Grief makes us uncomfortable. Being face to face with someone else’s intense sadness is really hard. In my life, people feel doubly awkward because my child had cancer and died. There are two subjects that make people painfully uncomfortable. No one knows what to say or do, so many people follow the “I’m sorry” up with “my (insert relative or friend or random acquaintance) has/had cancer”. While yes, that matters and it’s terrible that anyone had to fight such a horrible disease . . . it’s just not helpful to compare an adult who fought and survived or even fought and died to someone’s child.
That in no way means I don’t care about other people and their struggles and losses. If anything, I’m MORE compassionate for loss and suffering now. I see the need for compassion and encouragement everywhere. I constantly think, I wonder what that stranger next to me is going through.
I also completely understand that when you’re hit with “my child died” it makes people uncomfortable and they are trying to show you they care or that you’re not alone because they know someone who had cancer and died.
I get it.
I’ve done it!
Before we started walking this road, I’ve known several people who have lost children and you don’t know what to say so I filled it in with:
“I can’t imagine.”
“I don’t know what I’d do.”
“I have a friend whose daughter died.”
“I lost my (insert person) so I get your pain.”
ALL of those things are valid and sweet things to say and no one is terrible for saying them. Our instinct is to ease people’s pain because it makes us uncomfortable—it’s 100 percent normal and human.
BUT to be completely honest—which I’ve promised to be since Sophie was diagnosed—now that I’m on this side of it . . . it’s just not helpful.
It makes me feel like I need to stop in the middle of my grief to be sad for an adult who lived a much longer life than my baby. Again, I’m not saying I don’t care about others and their pain or that my pain is more important.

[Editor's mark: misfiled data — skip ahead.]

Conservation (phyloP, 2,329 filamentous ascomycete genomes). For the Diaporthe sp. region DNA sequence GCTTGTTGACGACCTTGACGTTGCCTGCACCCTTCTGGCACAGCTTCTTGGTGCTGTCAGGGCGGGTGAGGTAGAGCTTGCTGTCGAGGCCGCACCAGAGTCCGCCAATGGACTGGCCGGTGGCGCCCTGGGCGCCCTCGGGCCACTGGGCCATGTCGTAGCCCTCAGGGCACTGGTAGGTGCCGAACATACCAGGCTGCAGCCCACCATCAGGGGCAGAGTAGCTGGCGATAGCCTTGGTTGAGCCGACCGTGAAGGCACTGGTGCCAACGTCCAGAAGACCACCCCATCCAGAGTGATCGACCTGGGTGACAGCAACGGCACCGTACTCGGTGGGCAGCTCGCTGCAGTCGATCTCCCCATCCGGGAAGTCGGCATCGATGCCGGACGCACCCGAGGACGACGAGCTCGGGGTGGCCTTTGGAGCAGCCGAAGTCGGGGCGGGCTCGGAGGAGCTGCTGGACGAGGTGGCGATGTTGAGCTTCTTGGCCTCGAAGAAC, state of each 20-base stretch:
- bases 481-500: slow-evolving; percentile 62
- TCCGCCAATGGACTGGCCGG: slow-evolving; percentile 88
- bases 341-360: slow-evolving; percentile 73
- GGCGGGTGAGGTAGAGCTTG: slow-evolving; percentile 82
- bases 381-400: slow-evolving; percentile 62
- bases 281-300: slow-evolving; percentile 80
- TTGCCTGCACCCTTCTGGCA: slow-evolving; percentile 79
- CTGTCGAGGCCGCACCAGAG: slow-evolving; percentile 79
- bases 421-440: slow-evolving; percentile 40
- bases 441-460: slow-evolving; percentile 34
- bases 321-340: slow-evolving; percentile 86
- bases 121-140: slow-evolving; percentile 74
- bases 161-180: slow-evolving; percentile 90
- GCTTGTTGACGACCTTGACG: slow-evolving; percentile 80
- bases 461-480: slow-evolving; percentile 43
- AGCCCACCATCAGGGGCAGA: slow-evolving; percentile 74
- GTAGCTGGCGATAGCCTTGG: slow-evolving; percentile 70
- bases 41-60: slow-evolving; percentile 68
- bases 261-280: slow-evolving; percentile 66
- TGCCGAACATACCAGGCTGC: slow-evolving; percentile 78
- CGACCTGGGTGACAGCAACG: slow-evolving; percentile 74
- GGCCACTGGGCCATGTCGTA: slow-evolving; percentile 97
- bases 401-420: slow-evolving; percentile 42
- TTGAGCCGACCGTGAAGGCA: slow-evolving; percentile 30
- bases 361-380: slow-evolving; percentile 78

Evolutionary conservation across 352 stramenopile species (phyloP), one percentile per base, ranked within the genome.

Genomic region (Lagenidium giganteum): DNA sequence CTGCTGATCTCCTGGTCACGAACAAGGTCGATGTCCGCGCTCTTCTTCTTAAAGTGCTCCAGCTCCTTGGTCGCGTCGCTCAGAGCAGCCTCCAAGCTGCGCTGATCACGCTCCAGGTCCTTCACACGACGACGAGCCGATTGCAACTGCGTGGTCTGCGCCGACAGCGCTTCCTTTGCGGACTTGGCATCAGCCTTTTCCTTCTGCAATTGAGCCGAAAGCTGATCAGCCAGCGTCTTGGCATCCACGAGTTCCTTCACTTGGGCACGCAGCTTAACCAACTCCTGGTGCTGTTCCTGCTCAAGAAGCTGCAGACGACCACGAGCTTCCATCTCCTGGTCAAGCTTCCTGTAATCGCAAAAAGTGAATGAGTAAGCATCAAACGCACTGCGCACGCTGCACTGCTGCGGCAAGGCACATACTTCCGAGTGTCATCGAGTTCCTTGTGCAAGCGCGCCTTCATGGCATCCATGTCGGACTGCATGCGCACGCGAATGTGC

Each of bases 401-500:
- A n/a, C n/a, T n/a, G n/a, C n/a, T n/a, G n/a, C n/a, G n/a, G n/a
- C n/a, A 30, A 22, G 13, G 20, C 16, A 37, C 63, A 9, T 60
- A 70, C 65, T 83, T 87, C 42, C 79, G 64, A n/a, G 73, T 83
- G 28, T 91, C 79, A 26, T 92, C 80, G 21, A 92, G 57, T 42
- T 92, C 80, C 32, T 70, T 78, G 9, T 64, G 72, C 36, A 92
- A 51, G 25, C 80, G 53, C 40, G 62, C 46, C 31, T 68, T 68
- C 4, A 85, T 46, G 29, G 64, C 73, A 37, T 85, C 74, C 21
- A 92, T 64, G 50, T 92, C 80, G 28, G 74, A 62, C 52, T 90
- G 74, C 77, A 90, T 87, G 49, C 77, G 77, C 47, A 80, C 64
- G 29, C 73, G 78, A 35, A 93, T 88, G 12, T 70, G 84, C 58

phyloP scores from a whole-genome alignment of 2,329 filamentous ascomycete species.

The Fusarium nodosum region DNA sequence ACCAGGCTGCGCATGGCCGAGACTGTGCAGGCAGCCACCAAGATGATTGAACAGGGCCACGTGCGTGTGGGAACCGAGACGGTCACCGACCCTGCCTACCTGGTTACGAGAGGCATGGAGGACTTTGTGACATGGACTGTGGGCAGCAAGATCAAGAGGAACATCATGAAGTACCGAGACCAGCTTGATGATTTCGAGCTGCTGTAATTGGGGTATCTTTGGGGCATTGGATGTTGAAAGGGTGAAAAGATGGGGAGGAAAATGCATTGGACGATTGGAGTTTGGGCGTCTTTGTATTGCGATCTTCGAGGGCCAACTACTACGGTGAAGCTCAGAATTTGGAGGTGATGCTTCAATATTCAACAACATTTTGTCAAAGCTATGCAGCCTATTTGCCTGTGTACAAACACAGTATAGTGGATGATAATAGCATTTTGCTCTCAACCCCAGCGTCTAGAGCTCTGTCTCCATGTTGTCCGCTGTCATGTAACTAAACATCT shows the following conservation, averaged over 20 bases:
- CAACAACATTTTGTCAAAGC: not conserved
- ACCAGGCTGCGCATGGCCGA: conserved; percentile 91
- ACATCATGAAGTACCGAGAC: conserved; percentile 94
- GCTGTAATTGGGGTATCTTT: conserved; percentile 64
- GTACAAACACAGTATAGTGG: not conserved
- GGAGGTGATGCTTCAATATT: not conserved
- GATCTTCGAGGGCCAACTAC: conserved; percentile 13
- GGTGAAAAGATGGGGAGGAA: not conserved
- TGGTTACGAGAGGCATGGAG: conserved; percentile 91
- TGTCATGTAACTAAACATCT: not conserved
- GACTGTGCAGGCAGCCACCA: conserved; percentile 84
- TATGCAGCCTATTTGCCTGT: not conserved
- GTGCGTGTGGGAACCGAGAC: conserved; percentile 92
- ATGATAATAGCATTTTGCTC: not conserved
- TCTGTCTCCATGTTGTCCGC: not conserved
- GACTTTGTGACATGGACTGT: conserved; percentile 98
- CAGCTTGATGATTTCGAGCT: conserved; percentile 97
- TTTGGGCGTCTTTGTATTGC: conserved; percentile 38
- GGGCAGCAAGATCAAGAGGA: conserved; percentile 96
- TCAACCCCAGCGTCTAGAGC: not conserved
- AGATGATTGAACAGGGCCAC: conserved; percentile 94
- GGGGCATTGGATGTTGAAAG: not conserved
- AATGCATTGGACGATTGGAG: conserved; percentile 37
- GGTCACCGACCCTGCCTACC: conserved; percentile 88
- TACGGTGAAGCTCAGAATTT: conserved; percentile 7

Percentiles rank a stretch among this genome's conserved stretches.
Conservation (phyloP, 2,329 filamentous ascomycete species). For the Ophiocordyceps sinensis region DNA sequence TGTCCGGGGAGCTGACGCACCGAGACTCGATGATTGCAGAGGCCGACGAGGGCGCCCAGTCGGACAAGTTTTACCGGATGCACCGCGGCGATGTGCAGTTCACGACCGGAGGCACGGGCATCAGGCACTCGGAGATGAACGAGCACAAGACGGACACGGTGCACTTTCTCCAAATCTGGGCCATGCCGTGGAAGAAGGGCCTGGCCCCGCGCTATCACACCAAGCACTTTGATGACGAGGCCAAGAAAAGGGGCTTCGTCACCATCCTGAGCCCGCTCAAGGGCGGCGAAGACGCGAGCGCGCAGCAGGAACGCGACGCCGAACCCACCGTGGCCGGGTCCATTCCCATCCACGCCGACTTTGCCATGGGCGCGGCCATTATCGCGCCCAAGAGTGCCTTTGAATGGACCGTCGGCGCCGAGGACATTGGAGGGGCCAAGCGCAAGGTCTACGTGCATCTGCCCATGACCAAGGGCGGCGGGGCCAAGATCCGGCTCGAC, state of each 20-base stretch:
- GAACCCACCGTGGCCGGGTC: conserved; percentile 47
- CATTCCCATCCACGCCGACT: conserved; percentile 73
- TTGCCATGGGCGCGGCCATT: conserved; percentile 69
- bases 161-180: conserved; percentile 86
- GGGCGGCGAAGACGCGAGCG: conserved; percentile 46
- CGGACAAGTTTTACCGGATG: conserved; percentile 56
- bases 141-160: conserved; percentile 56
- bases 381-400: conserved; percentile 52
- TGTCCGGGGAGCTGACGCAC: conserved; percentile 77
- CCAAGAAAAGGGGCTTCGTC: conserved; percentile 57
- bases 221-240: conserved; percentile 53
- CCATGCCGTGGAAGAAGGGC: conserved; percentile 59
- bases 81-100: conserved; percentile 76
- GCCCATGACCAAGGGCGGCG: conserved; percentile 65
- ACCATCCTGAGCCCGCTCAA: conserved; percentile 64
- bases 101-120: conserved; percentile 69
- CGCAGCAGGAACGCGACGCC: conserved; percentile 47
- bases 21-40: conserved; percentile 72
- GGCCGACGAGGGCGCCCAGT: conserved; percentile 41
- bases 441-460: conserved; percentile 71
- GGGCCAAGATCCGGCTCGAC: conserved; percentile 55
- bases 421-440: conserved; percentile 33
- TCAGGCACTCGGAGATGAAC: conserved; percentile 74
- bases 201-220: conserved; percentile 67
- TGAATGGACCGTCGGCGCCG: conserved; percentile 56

It’s just that when someone is sharing their grief with you, it’s OK to just listen and not try to take their mind off of it with a story of another.
If someone is sharing their grief with you, it’s because they want to. They very, VERY easily could suck it up, say “I’m fine” or avoid talking about it at all. So if someone is sharing with you, it’s OK to just listen.
I want people to know that it’s OK to not know what to say.
It’s OK to say nothing.
It’s OK to start crying because what I just said shocked you and broke your heart.
It’s OK to say “I don’t have words for that.”
It’s OK to just say “I’m so sorry.”
It’s OK to simply say “I love you.”
It’s OK to say “I don’t know what to say but I’m here.”
It’s OK to say “I know it’s been a few months/years since your loss but I remember . . . I’m still here.”
It’s OK to grab my hand and just sit in silence.
Really, I don’t expect anyone to know what to say because . . . there’s nothing to say. I promise, I don’t know what to say back to you. I can’t say “it’s OK” like I normally would if someone apologized to me because, in this case, it’s not OK. I can’t say “Well at least . . . ” because there’s no at least. My child fought, faced every worst case scenario imaginable, and then died. Something terrible and broken happened and there’s no “good” response.
Just be there to listen. You don’t know how to help even though you desperately want to, but . . . we don’t need help. Nothing you can do or say will fix the grief, but feeling loved and not alone can make a bad day a little better.
Just be there to listen . . . because that’s what we need.